What is Enterprise Architecture? Overview & Guide

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Avolution Enterprise Architecture

Why do I need Enterprise Architecture?

Technology, markets, and regulations are constantly changing and evolving. New technology introduces new business models, adaptive markets increase competition and expectations, and new regulations are coming in quick and fast. This ongoing change causes business eco-systems to become increasingly complex.

Enterprise Architecture can help manage this complexity and allow organizations to remain agile and stay ahead of the curve. 

Let’s take a step back. All businesses within all industries, are formed of multiple parts including processes, products, data, people, and technology. These parts need to work together like cogs in a machine to create value. How do we understand how these parts fit together? That is the purpose of Enterprise Architecture (EA). 

EA helps to identify these primary components and the relationship between them. Often spoken of as the “blueprint” of a company, EA helps to unify and coordinate departmental processes across your business. It also provides access to understand business capabilities and highlight how to improve the ways your business delivers value. 


Four Domains of Enterprise Architecture

Within every organization there will be different stakeholders from different departments wanting to understand different levels of detail of how the business is operating. Sound familiar?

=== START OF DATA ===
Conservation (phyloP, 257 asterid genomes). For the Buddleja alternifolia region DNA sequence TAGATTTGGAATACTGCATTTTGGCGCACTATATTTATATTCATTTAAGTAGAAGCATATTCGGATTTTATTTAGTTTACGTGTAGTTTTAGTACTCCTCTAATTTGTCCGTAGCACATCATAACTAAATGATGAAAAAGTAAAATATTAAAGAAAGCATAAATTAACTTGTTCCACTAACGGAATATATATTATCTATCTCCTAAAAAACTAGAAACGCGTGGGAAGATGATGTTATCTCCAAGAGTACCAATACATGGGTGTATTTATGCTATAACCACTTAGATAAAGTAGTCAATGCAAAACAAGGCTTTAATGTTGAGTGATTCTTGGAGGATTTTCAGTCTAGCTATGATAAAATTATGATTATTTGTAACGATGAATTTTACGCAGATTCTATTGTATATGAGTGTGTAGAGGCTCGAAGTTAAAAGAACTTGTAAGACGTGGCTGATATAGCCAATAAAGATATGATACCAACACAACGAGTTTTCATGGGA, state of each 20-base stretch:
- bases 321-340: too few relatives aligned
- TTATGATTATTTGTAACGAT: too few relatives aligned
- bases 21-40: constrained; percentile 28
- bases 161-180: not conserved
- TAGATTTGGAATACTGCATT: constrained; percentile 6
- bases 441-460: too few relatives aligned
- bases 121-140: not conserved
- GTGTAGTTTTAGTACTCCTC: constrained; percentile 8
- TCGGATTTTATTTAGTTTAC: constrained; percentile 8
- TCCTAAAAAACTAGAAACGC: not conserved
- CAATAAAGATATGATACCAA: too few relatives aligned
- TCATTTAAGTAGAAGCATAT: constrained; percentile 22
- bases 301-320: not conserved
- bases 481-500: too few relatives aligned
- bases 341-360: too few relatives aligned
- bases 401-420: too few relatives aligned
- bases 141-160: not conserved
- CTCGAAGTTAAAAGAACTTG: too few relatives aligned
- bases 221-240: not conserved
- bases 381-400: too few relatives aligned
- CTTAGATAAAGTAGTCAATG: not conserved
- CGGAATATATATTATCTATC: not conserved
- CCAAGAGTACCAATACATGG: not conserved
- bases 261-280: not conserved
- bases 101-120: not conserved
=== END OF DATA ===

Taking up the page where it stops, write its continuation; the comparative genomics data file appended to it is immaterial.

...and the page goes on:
To be able to gather this information quickly and efficiently, Enterprise Architecture is often broken down into four primary domains: Business Architecture, Application Architecture, Data Architecture and Technology Architecture.  

For businesses to succeed they need to be aligned and have a comprehensive view of all these domains.  


Business Architecture:

Business Architecture provides a structured, model-driven approach to building and managing an organization.  

It provides a collective understanding of how an organization operates, including: 

  • Key business processes 
  • The business capabilities underpinning these processes 
  • The alignment of business functions such as roles, responsibilities, metrics, products, and projects etc. 

Business Architects provide visibility of business drivers, business strategy, goals, and objectives that the organization needs to achieve. As well as helping define business goals, they help organizations to realize these outcomes. 

For more information on combining business and enterprise architecture please watch our recent webinar here. 


Application Architecture:

All business use at least some form of software. Usually much more than they aware of. According to a study by Symantec, on average enterprises have up to 1000 cloud applications, although their CIOs think it’s just 30-40. 

With more applications being introduced and adapted, the maintenance of application portfolios (within the context of the value and functionality that they provide to the business) can quickly become a challenge.